Step 6: Engage With Your Audience

Now that you’ve got an active posting strategy and you’re ready to start reaching out on social media, you need to be prepared for some of your followers to reach back. I see hundreds of businesses treat their social media pages like a bulletin board, always making announcements and never replying to customer questions or remarks. This is a killer when it comes to successful social media marketing. Engaging with potential clients is the whole reason you want to be on social media in the first place, so when someone comments on your post, mentions your business, or sends you a direct message, always reply in a timely and courteous manner.


Creating an active social media presence is one of the best decisions you can make for marketing, whether you’re getting started with a new business or updating the marketing for an older one. Make sure you have a social media marketing strategy before you get started and you’ll be much closer to creating a social media presence that is engaging, creates brand awareness, and converts followers into customers.

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Guide to striking deals via email

When an email from a new lead lands in your inbox, the way you respond can be critical. The initial negotiations with a potential client, where you find out what they want and what they’re willing to pay can be complicated – especially when the entire conversation happens over email.

Psychological research has found that up to 90% of face-to-face communication is non-verbal, meaning that it’s a lot harder to gauge what a client wants when the only interaction you have with them is written in the body of an email.

Nonetheless, people are increasingly reaching business deals with people and businesses they’ve only spoken to via email messages – and millennials in particular say they prefer contacting clients over emails than phone calls.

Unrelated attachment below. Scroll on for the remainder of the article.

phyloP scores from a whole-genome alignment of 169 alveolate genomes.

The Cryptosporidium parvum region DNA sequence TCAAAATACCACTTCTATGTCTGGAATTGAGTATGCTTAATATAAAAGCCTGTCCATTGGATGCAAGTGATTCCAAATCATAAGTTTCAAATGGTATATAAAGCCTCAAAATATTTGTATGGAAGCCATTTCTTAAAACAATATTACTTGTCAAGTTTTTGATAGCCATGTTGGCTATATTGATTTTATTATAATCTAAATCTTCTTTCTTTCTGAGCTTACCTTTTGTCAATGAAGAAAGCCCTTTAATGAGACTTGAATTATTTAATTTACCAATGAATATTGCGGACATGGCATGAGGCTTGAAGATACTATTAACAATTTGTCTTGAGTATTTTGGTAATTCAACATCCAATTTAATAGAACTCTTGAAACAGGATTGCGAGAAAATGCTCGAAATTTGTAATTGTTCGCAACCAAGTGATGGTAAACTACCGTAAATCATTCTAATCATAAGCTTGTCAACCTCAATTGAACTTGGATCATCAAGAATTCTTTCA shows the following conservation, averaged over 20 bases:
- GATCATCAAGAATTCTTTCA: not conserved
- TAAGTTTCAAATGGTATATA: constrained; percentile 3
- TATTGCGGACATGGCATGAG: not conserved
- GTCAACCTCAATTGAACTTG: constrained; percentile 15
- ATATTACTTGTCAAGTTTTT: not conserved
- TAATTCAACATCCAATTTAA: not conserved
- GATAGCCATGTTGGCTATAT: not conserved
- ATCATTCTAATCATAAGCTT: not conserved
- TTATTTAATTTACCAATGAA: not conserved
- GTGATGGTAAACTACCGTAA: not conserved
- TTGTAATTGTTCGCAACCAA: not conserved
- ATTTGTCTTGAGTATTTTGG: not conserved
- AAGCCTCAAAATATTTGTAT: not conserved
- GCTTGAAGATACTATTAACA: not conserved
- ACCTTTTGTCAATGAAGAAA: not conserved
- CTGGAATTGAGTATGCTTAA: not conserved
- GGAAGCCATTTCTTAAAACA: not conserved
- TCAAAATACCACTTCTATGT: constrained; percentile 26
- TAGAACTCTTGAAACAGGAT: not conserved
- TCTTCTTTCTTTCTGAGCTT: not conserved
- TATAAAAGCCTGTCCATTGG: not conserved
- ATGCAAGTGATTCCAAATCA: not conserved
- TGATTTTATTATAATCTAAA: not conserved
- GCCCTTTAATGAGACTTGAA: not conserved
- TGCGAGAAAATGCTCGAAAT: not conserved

If you find email a complicated medium, let’s look at some useful ways you can build rapport over email, which will make more of those promising leads turn into profitable customers.

Striking Deals Over Email

Let’s take a look at some simple steps you can follow to boost the chances that the email conversation will turn into real business:

1. Avoid hitting people with quotes and brochures up front
Unless the lead asks to receive price listings or other material immediately, you should not overwhelm them with this kind of content. Rather, aim to build a conversation and find out what their problems are and what they want you to help them with.

2. Meaningful subject lines will help everyone
An clear email subject line makes it easier for the client to find your email in their inbox – and it also tells them what the email will be about before they open it.

3. Keep the conversation flowing with questions
Don’t expect your leads to write long, detailed messages. It’s not uncommon for emails to be short and to the point – this doesn’t mean there’s a problem, you just need to keep the person’s attention. A simple start is to keep the conversation going by asking them friendly questions which mean they’re more likely to answer.

4. Cut length, boost clarity
Lengthy emails will just confuse potential clients. While you don’t want to appear blunt, you need to make it easy for them to respond to you and your questions. Bullet points or listed questions are easier for them to answer in turn.

5. Close off longer emails by summing up